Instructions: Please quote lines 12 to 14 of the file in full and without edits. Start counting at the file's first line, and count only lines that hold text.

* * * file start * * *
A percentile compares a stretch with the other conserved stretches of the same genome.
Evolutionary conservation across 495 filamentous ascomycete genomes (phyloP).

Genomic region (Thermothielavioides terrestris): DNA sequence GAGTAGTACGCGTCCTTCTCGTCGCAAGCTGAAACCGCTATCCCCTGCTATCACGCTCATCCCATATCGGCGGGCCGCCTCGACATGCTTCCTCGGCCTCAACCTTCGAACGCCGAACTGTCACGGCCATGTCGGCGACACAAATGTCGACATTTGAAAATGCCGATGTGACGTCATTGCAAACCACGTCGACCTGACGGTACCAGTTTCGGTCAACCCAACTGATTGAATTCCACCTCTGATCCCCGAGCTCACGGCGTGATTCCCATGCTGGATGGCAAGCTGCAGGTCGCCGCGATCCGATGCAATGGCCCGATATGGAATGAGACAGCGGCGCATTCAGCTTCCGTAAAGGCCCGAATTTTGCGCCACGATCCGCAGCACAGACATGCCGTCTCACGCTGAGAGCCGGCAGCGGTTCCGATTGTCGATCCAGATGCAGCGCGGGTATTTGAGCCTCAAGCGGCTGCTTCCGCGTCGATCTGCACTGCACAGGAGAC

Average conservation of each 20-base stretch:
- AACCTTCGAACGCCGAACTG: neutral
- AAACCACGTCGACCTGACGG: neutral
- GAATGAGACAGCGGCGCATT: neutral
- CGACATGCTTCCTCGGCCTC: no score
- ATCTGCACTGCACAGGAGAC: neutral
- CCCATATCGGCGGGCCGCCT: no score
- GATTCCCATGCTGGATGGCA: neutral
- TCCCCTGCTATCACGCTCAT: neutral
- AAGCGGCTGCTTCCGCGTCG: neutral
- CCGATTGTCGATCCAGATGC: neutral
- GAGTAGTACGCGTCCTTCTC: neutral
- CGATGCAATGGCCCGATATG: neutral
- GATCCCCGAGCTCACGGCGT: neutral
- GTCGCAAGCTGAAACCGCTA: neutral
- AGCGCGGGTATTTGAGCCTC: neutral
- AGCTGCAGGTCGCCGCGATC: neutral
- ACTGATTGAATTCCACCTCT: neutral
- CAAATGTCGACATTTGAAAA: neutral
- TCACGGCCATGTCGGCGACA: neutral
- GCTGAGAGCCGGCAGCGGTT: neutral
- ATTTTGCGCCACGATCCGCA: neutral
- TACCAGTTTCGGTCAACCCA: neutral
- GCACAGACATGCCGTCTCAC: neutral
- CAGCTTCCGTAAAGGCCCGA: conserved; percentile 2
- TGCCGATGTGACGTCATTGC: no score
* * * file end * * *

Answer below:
- TCCCCTGCTATCACGCTCAT: neutral
- AAGCGGCTGCTTCCGCGTCG: neutral
- CCGATTGTCGATCCAGATGC: neutral